By Tarek Amara and Angus McDowall
TUNIS (Reuters) – Dissatisfaction with established parties in Tunisian politics means Sunday’s parliamentary elections may not yield a clear winner, complicating the process of coalition building at a pivotal moment for the economy.
Reflecting the uncertain atmosphere, two leading parties have sworn not to join governments containing the other, a stance that bodes ill for the give-and-take vital to forming an administration.
Eight years after the revolution which triggered the “Arab spring” uprisings, many Tunisians have grown disillusioned with an establishment that has failed to improve living standards.
“I won’t vote because I’m convinced the new rulers will be worse than the previous ones,” said Karim Abidi, a 29-year-old hairdresser in Tunis who said he wants to join the flow of migrants crossing the Mediterranean to work in Italy.
Though Tunisian politics has long involved secular and Islamist groups competing in elections then sharing power, an emerging populism threatens an end to compromise.
Three weeks ago, in a separate, presidential election, voters turned on all the main players in government, rejecting prominent politicians to send a pair of political newcomers through to a second-round runoff.
On Oct. 13, Kais Saied, an independent with conservative social views, will face Nabil Karoui, a media mogul who has been in detention since August accused of money laundering and tax fraud, which he denies.
It has set the stage for a fractious vote this Sunday, one that is arguably more important than the presidential election because it is parliament that will shape the next government.
Under Tunisia’s 2014 constitution, a prime minister drawn from the biggest party in parliament controls most domestic policy, while the president is only directly in charge of the foreign and defence briefs.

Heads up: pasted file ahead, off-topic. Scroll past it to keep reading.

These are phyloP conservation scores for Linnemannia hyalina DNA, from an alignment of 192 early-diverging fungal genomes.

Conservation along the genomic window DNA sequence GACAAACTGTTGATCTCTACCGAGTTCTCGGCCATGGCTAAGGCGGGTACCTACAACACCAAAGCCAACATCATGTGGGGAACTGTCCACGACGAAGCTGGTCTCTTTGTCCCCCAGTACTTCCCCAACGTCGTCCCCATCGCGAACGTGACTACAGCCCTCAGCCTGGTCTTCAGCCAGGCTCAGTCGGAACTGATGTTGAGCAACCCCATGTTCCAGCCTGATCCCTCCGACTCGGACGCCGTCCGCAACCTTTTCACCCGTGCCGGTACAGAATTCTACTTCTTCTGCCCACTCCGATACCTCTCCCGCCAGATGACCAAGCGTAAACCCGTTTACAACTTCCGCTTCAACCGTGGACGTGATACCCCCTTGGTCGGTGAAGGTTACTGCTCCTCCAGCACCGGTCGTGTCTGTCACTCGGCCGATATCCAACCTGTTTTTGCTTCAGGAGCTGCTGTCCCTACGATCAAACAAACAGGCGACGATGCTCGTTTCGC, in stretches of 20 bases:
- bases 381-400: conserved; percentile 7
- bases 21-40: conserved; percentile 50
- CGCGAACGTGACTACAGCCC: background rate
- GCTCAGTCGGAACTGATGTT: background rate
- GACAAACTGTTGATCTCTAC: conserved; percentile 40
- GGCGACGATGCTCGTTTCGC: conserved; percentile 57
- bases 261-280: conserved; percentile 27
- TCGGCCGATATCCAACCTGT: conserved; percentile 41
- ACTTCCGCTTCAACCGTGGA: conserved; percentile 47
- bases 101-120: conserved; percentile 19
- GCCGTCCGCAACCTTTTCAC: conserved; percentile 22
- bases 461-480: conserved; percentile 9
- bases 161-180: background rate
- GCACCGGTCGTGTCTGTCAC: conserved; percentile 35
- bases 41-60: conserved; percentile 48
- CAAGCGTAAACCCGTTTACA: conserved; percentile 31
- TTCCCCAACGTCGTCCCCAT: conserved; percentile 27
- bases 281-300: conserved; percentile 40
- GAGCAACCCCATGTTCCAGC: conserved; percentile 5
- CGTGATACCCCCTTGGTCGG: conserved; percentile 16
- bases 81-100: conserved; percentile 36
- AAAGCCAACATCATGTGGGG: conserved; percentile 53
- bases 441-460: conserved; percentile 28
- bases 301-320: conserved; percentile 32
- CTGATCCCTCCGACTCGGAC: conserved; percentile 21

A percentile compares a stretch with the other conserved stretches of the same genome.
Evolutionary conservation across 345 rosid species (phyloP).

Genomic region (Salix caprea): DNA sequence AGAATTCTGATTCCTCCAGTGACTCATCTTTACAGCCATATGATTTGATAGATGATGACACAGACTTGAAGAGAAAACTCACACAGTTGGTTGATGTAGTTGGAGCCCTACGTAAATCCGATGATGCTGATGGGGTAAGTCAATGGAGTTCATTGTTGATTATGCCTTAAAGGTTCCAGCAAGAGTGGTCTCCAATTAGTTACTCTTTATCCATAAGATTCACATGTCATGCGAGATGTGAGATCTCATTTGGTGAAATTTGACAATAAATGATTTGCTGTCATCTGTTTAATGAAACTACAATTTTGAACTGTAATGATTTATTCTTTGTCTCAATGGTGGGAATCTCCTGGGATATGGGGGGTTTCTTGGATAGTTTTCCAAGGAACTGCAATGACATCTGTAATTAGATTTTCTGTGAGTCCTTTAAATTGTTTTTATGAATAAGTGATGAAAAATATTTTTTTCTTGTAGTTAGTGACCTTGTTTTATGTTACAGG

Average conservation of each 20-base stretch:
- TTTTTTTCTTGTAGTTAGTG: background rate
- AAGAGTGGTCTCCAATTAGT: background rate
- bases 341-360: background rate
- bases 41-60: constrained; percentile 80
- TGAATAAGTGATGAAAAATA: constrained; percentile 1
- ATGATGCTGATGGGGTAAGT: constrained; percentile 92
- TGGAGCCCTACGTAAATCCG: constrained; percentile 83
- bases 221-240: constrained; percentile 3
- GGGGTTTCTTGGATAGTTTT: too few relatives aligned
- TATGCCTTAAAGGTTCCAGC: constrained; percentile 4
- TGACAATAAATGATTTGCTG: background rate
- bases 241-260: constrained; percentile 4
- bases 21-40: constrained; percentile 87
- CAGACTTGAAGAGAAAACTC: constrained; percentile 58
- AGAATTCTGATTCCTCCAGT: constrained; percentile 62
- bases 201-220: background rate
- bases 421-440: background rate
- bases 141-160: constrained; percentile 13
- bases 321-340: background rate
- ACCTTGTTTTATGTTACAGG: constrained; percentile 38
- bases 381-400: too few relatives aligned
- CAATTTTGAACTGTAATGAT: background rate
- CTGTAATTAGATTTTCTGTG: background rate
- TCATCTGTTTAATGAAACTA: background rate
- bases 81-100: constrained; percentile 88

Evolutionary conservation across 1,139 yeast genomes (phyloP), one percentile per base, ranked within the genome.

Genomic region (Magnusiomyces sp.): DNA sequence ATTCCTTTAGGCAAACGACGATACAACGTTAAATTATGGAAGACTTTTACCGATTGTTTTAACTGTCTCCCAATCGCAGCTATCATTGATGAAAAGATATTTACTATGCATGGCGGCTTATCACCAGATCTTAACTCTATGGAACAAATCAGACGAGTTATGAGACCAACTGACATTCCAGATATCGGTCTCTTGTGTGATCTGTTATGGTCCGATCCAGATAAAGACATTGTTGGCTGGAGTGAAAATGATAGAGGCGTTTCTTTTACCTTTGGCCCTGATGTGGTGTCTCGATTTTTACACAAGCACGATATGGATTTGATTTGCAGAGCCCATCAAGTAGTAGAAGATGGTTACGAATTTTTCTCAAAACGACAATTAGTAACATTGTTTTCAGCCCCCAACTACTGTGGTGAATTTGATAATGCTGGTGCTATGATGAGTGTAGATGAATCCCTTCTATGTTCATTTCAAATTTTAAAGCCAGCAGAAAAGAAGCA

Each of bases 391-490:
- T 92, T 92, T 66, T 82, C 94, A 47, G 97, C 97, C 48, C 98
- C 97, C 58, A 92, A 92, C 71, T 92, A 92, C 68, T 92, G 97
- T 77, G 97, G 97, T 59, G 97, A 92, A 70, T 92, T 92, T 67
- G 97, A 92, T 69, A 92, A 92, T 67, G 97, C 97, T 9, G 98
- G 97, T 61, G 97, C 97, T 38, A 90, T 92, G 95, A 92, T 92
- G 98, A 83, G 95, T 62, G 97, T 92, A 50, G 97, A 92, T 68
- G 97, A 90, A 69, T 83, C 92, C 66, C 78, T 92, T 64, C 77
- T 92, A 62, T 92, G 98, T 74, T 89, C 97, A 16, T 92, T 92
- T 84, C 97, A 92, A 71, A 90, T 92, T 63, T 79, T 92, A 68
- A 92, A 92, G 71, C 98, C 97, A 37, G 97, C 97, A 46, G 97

If even the biggest party fails to win a large number of seats, with many independents standing, it may struggle to build a coalition reaching the 109 MPs needed to secure majority support for a new government.
It has two months from the election to do so before the president can ask another party to begin negotiations to form a government. If that fails, the election will be held again.
With unemployment standing at about 15% nationally, and 30% in some cities, and with the government in the middle of efforts to rein in inflation that hit 7.8% last year, any political paralysis could be dangerous.
Two of the best-fancied parties, the moderate Islamist Ennahda and Karoui’s Heart of Tunisia, have sworn not to join governments containing the other. Both focus on poverty as the main issue, but each is struggling with their own weaknesses.
Ennahda is trying to win back former voters disappointed by its role in a succession of coalition governments. It has backed the independent Saied in the presidential election, hoping to woo over his supporters for the parliamentary vote.
Its leader, Rached Ghannouchi, an exile before the 2011 uprising, is standing for election for the first time and may seek to become the speaker of parliament.
He has said this election is about a choice between revolutionaries such as Ennahda and Kais Saied, and “parties of corruption”, a reference to Karoui and his legal troubles.
Recent revelations in regional media of documents appearing to show Karoui paid $1 million to a Canadian consulting firm, which he has denied, have added to his problems. If true, it could breach electoral financing rules.
Though Karoui’s Nessma television station broadcasts in support of Heart of Tunisia, his detention means the party’s most charismatic figure has been absent for weeks.
His wife Saloua Samoui has been its campaigning face, travelling the countryside to meet the poor and women working on farmland, telling them that Heart of Tunisia will help them.
It hopes to win both the presidency and parliament, prizes that would give it great control over Tunisian affairs.
However, any coalition that does emerge faces the same unpalatable choice that has bedevilled previous governments: economic reforms opposed by a powerful union or higher public debt opposed by foreign lenders.
“The scene will be murkier in the coming period. When politicians were united they failed to meet our demands. I’m sure they can’t do it now they are divided,” said Abidi, the hairdresser.
(Reporting By Tarek Amara, writing by Angus McDowall, Editing by William Maclean)